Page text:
LOS ANGELES (AdAge.com) -- Interpublic Group of Cos. today said the Securities and Exchange Commission has widened its investigation of the embattled advertising firm. And in what has become an annual summer event, Interpublic announced the departure of another chief financial officer.
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Interpublic today said Robert Thompson, 52, resigned as executive vice president and chief financial officer. The company said it's reached a tentative agreement with a new CFO from the outside but can't identify him "for reasons having to do with that individual's current professional situation."
Michael Roth, Interpublic chairman-CEO, said in a press release: "Bob and I have independently come to the conclusion that the next steps in our company's progress will require new financial leadership. Bob came to me late last week to indicate his desire to leave. Separately, the company had begun the process of seeking new financial leadership and we have reached tentative agreement with an external candidate who we look forward to having join us in early August. That person has experience in senior finance roles in related industries. I look forward to having him as my new partner."
Mr. Thompson resigned June 22, according to an SEC filing today. He will remain acting CFO until his successor arrives.
Mr. Thompson's exit continues the tumult that began in August 2002 when Interpublic revealed what would be the first in a series of financial restatements to fix improper accounting.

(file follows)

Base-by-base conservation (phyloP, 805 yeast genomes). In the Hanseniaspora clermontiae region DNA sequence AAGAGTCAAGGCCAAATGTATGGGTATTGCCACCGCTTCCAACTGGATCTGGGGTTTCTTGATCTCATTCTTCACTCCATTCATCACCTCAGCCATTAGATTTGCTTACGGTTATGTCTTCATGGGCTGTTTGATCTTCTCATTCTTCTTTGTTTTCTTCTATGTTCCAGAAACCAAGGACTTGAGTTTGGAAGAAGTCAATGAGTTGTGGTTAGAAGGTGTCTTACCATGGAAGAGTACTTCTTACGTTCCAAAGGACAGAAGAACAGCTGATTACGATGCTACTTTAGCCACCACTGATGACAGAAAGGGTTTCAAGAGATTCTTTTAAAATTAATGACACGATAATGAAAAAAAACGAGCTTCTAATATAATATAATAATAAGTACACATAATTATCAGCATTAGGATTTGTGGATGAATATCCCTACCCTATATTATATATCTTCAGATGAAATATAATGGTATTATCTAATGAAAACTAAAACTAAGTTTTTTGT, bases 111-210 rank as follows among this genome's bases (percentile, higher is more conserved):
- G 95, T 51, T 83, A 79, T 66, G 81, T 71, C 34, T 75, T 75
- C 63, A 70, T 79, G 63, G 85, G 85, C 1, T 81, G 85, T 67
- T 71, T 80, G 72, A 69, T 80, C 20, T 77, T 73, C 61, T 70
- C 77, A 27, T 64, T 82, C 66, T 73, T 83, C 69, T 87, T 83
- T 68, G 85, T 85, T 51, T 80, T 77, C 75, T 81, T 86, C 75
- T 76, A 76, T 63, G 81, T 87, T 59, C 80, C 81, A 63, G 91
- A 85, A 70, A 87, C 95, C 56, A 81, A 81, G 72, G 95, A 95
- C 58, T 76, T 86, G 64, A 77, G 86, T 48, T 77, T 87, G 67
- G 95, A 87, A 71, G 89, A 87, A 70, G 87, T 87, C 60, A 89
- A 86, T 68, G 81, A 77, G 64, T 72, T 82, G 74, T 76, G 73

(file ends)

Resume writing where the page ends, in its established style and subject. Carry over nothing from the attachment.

Informal probe started in 2002
Interpublic today disclosed the SEC has widened an ongoing investigation, which started as an informal probe in November 2002 and expanded to a formal investigation in January 2003. "The scope of the investigation, including subpoenas requesting documents, has expanded to cover the potential restatement items" that the company disclosed in April, Interpublic said.
Those potential restatement items involve accounting for acquisitions from 1996-2001; accounting for leases; "numerous cases" where revenue was improperly recognized; payroll practices in Europe "for compensating certain executives"; internal investigations "of possible fraud or other misconduct"; accounting for deferred compensation, such as earn-outs, from past acquisitions; intercompany accounting; and additional issues related to "material weakness" in accounting.
Interpublic today said it is reviewing accounting for more than 400 acquisitions, leases at "approximately 370 entities," about 10,000 account reconciliations and more than 300,000 intercompany transactions. Interpublic also said it is "conducting forensic investigations at certain international locations" and is "hiring or replacing hundreds of temporary and permanent accountants and internal control specialists." Interpublic said work to fix material weaknesses "will extend into 2006."
Third CEO, fourth CFO
Interpublic is on its third CEO since its accounting trouble came to light two years. John J. Dooner Jr. stepped down as CEO in February 2003, moving back to chairman-CEO of Interpublic flagship McCann Erickson Worldgroup. He was succeeded by David Bell. Michael Roth, a one-time accountant who joined Interpublic as chairman last July, succeeded Mr. Bell as CEO in January. Mr. Bell now is co-chairman.